The University of Washington has been awarded US Patent 7,271,007, “Microscale diffusion immunoassay.”
The inventors listed on the patent are Bernhard Weigl, Paul Yager, Andrew Kamholz, and Anson Hatch.
According to its abstract, the patent provides methods and apparatuses for determining the presence and concentration of analytes by exploiting molecular binding reactions and differential diffusion rates. Analyte particles and binding particles are allowed to diffuse toward each other, and slowing of the diffusion front is detected when they meet. From the position of the diffusion front, the presence and concentration of analyte particles can be determined, the abstract states. One embodiment provides a competitive immunoassay in a microfluidic format.
The abstract said that this diffusion immunoassay relies on measuring the concentration of labeled antigen along one dimension of a microchannel after allowing it to diffuse for a short time into a region containing specific antibodies. A simple microfluidic device, the T-Sensor, was used to implement a DIA to measure the concentration of phenytoin, a small drug molecule. Concentrations of analyte over the range of 50 to 1600 nM can be measured in less than a minute.
The abstract went on to say that the assay is homogeneous, rapid, requires only microliter volumes of reagents and sample, and is applicable to a wide range of analytes, including therapeutic drugs, molecular biological markers, and environmental contaminants. Methods for separating particles of similar size in a diffusion separator are also provided in the patent.
Neuromed Pharmaceuticals has been awarded US Patent 7,270,949, “Fluorescence based T-type channel assay.”
The inventors listed on the patent are Francesco Belardetti, Diana Janke, David Parker, and Terrance Snutch.
The patent describes a fluorescence based assay for compounds that modulate T-type calcium ion channels and that can be adapted to high-throughput screening formats, the abstract stated. The inventors pointed out that modulators of T-type channels are useful to correct functional abnormalities. These abnormalities are associated with epilepsy, pain, schizophrenia, depression, anxiety, cardiac arrhythmia, hypertension, certain types of cancer, diabetes, infertility, sexual dysfunction, and other undesirable conditions.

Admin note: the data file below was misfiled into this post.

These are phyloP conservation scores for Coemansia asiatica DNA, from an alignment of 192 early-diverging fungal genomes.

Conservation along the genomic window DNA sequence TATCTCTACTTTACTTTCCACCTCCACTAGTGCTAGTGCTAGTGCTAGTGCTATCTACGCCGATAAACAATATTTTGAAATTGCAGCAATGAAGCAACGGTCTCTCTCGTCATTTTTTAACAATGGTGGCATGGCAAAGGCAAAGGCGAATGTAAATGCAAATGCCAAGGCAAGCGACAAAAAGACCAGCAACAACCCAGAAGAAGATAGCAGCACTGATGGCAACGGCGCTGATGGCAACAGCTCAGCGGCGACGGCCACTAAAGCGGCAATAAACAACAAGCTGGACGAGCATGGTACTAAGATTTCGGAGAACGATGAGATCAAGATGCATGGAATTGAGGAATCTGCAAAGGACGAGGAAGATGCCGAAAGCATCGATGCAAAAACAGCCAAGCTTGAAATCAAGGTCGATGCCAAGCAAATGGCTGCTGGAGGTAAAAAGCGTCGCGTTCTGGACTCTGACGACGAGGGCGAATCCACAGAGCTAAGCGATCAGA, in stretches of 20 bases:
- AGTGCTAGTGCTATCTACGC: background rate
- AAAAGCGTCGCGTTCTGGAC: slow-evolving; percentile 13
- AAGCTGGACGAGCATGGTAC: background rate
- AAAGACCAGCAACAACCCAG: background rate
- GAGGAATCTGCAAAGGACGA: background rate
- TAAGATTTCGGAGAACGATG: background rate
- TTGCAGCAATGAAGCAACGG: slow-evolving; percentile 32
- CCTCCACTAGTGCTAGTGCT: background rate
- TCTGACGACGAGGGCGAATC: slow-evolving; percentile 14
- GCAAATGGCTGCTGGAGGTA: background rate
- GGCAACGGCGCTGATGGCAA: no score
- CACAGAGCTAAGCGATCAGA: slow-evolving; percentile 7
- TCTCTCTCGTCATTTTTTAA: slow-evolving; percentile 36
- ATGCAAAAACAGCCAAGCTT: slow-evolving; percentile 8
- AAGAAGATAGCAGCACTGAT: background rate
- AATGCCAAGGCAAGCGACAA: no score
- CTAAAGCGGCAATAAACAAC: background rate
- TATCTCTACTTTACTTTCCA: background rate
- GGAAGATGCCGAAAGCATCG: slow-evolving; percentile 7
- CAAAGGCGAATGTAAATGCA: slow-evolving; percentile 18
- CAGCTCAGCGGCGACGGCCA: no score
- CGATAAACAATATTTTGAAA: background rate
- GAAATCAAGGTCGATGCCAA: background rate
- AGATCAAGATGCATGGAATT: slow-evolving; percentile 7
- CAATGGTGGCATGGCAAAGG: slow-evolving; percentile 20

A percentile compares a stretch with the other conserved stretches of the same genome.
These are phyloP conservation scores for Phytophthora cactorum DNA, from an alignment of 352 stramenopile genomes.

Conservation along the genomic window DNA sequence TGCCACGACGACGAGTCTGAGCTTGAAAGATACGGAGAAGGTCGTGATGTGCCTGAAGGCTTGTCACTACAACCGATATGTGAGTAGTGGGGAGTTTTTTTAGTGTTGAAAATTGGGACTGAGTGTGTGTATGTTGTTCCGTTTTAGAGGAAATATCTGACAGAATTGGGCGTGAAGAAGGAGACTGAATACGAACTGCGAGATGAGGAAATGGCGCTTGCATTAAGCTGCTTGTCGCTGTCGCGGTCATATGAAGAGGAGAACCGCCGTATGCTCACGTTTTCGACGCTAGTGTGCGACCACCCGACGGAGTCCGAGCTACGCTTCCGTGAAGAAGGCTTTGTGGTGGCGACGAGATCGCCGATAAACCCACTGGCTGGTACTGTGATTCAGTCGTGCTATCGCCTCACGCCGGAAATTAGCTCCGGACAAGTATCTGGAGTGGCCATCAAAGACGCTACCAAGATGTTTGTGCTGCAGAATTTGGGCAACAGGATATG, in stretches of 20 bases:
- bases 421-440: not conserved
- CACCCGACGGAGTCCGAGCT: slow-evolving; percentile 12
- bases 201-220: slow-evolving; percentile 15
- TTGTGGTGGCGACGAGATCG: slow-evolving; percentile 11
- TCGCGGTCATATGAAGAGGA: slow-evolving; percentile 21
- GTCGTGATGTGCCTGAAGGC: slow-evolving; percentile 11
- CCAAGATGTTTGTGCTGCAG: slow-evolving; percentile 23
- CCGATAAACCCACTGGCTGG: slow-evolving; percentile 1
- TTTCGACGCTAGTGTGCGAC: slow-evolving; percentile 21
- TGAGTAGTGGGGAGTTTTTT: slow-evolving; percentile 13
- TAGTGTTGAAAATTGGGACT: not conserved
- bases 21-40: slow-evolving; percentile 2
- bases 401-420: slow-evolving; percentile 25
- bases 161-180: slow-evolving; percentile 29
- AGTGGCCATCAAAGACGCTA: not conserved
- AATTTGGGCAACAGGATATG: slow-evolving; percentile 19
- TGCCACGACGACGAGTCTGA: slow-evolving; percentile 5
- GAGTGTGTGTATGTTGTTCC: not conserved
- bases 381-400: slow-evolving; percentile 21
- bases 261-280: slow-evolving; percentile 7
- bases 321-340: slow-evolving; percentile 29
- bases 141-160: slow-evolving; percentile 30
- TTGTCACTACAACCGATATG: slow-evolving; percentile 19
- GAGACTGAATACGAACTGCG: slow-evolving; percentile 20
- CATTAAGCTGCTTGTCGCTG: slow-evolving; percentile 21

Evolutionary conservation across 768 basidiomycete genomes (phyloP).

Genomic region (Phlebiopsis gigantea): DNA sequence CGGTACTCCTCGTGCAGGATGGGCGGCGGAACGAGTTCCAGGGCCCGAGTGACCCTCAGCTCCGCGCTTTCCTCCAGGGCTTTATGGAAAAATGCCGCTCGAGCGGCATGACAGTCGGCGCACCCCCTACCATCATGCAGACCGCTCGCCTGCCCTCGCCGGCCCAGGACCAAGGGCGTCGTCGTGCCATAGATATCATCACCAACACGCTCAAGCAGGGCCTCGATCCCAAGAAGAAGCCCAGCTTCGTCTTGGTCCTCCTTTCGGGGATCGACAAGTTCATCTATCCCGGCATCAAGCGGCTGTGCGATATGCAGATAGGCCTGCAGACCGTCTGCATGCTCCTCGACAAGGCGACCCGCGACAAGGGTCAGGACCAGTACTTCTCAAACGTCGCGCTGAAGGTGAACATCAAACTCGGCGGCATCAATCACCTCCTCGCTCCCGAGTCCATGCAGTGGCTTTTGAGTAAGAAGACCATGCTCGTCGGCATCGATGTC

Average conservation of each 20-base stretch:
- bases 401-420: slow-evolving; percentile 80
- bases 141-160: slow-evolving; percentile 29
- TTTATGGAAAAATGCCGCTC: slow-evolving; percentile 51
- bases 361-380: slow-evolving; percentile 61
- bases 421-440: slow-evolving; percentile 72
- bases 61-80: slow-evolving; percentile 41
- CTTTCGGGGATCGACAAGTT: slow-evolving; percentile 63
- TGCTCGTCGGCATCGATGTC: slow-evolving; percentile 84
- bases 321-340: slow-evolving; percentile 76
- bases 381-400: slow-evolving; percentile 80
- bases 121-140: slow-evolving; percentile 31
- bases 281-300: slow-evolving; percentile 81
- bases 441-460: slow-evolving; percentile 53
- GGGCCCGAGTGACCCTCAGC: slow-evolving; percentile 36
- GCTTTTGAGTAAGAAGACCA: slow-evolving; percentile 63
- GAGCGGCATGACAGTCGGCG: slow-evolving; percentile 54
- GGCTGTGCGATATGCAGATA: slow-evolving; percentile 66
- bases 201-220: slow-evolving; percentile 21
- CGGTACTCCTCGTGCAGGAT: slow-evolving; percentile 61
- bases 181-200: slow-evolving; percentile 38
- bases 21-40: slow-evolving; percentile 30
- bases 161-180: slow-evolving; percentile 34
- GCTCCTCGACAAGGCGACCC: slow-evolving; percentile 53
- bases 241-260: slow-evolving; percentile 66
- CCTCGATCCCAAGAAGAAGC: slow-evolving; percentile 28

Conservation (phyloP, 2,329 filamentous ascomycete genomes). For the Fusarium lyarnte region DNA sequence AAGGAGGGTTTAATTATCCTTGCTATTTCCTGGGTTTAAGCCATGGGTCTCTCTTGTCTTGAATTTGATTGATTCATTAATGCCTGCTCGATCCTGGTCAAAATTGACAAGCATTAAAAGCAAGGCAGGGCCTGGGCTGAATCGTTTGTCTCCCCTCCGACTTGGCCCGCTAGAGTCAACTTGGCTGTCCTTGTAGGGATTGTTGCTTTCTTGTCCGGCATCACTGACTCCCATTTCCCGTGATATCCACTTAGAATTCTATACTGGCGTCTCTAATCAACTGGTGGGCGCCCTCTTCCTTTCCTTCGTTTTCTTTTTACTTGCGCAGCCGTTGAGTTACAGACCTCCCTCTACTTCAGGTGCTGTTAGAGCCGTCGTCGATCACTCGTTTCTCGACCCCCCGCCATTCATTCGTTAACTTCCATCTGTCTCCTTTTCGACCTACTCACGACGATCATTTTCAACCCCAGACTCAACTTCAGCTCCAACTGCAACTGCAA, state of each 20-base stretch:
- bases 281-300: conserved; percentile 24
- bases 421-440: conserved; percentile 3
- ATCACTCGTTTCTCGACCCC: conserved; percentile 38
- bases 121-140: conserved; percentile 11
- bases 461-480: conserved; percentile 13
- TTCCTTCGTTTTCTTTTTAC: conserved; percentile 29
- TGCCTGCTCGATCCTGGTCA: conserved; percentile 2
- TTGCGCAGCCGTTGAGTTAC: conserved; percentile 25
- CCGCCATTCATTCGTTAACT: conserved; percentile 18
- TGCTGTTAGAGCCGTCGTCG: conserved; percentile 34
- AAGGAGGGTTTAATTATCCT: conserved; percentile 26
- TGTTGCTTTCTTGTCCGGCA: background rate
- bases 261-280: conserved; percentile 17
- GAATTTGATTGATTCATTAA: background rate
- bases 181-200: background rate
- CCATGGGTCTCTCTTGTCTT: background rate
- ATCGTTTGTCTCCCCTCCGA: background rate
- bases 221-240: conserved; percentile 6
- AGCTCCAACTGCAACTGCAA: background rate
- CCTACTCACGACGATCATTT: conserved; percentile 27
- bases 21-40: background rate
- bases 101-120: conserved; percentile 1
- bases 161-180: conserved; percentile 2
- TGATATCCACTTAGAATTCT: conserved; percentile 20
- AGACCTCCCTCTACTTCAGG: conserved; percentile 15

Cytovia has been awarded US Patent 7,270,801, “Fluorogenic or fluorescent reporter molecules and their applications for whole-cell fluorescence screening assays for caspases and other enzymes and the use thereof.”
The inventors listed on the patent are Eckard Weber, Sui Xiong Cai, John Keana, John Drewe, and Han-Zhong Zhang.
The invention provides novel fluorescent dyes, novel fluorogenic and fluorescent reporter molecules, and new enzyme assay protocols that can be used to detect the activity of caspases and other enzymes involved in apoptosis in whole cells, cell lines, and tissue samples derived from any living organism or organ, the abstract said. The reporter molecules and assay processes can be used in drug screening procedures to identify compounds that act as inhibitors or inducers of the caspase cascade in whole cells or tissues. The reagents and assays described in the patent are also useful for determining the chemosensitivity of human cancer cells to treatment with chemotherapeutic drugs. The invention also relates to novel fluorogenic and fluorescent reporter molecules and new enzyme assay processes that can be used to detect the activity of type 2 methionine aminopeptidase, dipeptidyl peptidase IV, calpain, aminopeptidase, HIV protease, adenovirus protease, HSV-1 protease, HCMV protease, and HCV protease.
Aurora Discovery has been awarded US Patent 7,270,784, “Automated laboratory for high-throughput biological assays and RNA interference.”
The inventors listed on the patent are Minh Vuong, Todd Bennett, Javier Flores, Brian Grot, Daniel Hale, Huy Nguyen, Walter Niles, Tuong Phan, Steve Rodems, Jeff Stack, and Peter Coassin.
The abstract said that this invention is an automated multiple-purpose, integrated laboratory system comprising interchangeable modular elements for the construction and measurement of biological assays. The functions of the modular elements may include multiwell platform handling, chemical reagent or cell management, volumetric transfer of liquids for assay construction or for recovery of reaction products for analysis, incubation under controlled environmental conditions, measurement of spectrometric signals originating from the assays, and processing and analysis of the resulting spectrometric data.
According to the abstract, the modular elements are arranged around a number of robotic elements that deliver plates to different modular elements, transfer plates to groups of modules served by a different robotic element, or other actions necessary in plate handling. Liquid transfer to and from multiwell platforms, necessary for assay construction or for the initiation of physiological events in cells, is partitioned among different modules specialized for transferring nanoliter or smaller volume quantities of chemical concentrates, or microliter quantities of assay reagents, cells, media, and other assay constituents.
Applications of this invention include the quantitation and analysis of the expression of multiple genes in cells, measurement of multi-gene expression kinetics, analysis of activation or suppression of multiple signal transduction pathways, and screening chemical compounds for modulatory effects on multi-gene expression or on signal transduction pathways or on other biochemical networks of cells.